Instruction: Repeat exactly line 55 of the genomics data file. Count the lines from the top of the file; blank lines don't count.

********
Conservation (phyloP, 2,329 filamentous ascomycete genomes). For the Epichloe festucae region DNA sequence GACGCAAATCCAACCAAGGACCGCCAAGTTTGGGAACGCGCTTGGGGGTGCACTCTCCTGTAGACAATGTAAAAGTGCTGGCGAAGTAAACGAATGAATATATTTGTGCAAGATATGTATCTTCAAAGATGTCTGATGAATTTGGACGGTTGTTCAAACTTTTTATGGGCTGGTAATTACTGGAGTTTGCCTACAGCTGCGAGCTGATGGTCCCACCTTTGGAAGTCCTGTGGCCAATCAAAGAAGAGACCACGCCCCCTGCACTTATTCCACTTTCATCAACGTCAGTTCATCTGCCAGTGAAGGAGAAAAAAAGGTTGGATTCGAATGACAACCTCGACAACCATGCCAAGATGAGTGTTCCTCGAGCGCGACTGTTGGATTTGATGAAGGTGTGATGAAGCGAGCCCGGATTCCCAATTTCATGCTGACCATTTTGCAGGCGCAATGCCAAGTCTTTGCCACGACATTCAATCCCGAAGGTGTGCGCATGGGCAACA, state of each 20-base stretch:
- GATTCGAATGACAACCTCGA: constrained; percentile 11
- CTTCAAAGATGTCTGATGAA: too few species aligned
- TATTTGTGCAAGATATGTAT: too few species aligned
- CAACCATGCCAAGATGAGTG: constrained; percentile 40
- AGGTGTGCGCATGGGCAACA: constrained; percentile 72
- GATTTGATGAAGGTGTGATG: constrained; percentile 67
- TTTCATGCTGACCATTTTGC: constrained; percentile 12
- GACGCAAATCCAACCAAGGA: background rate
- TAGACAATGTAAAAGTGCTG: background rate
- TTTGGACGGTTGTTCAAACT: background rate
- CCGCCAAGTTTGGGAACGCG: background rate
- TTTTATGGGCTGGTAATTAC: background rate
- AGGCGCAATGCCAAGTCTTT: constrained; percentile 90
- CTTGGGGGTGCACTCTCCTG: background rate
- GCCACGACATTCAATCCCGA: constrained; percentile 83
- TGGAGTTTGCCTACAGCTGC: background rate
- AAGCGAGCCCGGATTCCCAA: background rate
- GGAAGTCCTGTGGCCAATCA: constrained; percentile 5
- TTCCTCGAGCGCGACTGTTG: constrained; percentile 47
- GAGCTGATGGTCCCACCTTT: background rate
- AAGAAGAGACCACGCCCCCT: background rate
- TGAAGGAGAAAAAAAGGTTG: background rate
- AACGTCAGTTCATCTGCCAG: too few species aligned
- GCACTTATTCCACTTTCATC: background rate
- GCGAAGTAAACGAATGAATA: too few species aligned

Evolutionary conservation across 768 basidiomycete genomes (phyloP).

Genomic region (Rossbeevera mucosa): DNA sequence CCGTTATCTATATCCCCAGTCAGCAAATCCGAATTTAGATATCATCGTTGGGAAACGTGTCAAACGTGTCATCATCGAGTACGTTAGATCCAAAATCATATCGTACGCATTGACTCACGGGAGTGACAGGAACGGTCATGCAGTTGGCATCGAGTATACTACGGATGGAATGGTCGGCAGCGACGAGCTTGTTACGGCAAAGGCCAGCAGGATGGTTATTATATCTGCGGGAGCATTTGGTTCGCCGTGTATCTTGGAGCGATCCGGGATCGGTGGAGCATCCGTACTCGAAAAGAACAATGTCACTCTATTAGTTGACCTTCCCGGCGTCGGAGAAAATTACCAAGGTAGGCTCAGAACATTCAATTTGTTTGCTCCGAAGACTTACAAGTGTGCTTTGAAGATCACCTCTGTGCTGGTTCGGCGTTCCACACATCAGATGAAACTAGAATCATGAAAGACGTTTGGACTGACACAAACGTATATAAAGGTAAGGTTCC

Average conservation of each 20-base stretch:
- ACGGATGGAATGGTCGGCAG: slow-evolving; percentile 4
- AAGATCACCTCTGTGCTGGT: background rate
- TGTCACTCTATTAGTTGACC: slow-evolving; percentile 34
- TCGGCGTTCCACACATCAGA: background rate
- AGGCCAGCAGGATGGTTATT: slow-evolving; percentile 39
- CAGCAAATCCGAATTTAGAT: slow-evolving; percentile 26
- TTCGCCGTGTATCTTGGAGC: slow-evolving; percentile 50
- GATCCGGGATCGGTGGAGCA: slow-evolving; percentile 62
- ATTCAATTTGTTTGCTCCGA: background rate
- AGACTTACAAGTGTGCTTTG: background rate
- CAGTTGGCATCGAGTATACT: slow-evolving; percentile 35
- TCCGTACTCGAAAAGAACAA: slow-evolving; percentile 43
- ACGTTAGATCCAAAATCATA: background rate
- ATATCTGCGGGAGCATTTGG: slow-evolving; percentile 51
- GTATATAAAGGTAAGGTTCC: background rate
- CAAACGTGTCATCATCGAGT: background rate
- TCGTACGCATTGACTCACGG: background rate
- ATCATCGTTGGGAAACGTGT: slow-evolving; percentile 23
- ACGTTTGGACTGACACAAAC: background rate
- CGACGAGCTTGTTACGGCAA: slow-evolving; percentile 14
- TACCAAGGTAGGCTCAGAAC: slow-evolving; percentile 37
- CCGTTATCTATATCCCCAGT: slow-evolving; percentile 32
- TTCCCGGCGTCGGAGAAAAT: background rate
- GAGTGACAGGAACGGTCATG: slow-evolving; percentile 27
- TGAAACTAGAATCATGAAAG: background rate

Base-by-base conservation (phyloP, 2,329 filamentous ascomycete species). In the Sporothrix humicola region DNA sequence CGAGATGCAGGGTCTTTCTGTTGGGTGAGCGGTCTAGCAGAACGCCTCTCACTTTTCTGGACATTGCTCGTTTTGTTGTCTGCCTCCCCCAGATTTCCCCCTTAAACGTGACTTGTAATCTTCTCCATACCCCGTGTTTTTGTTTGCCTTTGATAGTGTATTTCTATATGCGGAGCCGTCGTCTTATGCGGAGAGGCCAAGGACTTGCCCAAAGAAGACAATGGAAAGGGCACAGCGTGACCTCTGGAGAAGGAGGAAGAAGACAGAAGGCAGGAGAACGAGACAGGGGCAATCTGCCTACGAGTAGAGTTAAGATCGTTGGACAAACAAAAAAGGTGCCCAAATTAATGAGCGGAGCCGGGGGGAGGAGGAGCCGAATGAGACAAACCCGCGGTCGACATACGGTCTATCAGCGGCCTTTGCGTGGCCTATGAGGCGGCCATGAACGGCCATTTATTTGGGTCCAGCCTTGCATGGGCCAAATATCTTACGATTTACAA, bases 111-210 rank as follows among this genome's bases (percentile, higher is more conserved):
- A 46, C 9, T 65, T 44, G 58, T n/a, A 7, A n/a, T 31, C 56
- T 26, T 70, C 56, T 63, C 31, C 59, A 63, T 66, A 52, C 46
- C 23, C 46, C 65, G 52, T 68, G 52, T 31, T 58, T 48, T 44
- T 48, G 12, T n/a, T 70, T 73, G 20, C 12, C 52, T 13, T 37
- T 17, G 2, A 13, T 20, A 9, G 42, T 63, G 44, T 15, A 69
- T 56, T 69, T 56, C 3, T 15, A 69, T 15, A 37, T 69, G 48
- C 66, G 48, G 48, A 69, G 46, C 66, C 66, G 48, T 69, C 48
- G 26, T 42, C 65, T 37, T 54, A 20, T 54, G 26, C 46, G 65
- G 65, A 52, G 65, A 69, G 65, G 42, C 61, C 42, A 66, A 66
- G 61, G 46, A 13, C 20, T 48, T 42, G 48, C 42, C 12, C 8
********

Base-by-base conservation (phyloP, 2,329 filamentous ascomycete species). In the Sporothrix humicola region DNA sequence CGAGATGCAGGGTCTTTCTGTTGGGTGAGCGGTCTAGCAGAACGCCTCTCACTTTTCTGGACATTGCTCGTTTTGTTGTCTGCCTCCCCCAGATTTCCCCCTTAAACGTGACTTGTAATCTTCTCCATACCCCGTGTTTTTGTTTGCCTTTGATAGTGTATTTCTATATGCGGAGCCGTCGTCTTATGCGGAGAGGCCAAGGACTTGCCCAAAGAAGACAATGGAAAGGGCACAGCGTGACCTCTGGAGAAGGAGGAAGAAGACAGAAGGCAGGAGAACGAGACAGGGGCAATCTGCCTACGAGTAGAGTTAAGATCGTTGGACAAACAAAAAAGGTGCCCAAATTAATGAGCGGAGCCGGGGGGAGGAGGAGCCGAATGAGACAAACCCGCGGTCGACATACGGTCTATCAGCGGCCTTTGCGTGGCCTATGAGGCGGCCATGAACGGCCATTTATTTGGGTCCAGCCTTGCATGGGCCAAATATCTTACGATTTACAA, bases 111-210 rank as follows among this genome's bases (percentile, higher is more conserved):